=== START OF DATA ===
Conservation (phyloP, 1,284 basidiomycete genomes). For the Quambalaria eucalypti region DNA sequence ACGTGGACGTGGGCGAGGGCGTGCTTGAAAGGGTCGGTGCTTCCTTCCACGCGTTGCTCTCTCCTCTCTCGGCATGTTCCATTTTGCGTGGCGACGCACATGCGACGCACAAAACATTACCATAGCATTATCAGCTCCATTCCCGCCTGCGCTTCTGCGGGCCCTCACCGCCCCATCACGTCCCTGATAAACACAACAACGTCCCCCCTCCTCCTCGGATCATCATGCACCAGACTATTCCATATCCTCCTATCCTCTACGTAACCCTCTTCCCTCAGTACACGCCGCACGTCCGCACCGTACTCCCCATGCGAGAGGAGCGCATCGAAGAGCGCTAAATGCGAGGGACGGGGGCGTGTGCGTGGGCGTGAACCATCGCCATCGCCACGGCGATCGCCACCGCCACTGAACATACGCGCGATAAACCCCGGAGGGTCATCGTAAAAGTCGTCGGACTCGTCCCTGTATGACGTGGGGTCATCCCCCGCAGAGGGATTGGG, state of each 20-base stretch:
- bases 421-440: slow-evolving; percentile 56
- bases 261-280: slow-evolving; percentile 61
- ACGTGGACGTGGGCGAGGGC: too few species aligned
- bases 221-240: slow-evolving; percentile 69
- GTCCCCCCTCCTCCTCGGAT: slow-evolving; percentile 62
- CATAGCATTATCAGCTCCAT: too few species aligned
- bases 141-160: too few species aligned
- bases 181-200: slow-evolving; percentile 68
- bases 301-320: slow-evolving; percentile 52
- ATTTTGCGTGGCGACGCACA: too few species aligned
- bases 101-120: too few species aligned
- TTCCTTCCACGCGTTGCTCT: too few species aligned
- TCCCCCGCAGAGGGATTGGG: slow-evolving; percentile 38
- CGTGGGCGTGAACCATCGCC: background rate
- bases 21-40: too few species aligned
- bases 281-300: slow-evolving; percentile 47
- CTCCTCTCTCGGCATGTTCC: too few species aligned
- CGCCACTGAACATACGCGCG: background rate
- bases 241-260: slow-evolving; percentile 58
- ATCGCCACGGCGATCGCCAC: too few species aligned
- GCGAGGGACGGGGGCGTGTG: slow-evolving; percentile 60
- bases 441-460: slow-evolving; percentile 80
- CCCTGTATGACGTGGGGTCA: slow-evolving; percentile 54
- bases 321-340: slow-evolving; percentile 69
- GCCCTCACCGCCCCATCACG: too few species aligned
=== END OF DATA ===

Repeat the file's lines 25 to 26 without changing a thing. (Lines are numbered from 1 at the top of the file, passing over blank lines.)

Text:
- bases 321-340: slow-evolving; percentile 69
- GCCCTCACCGCCCCATCACG: too few species aligned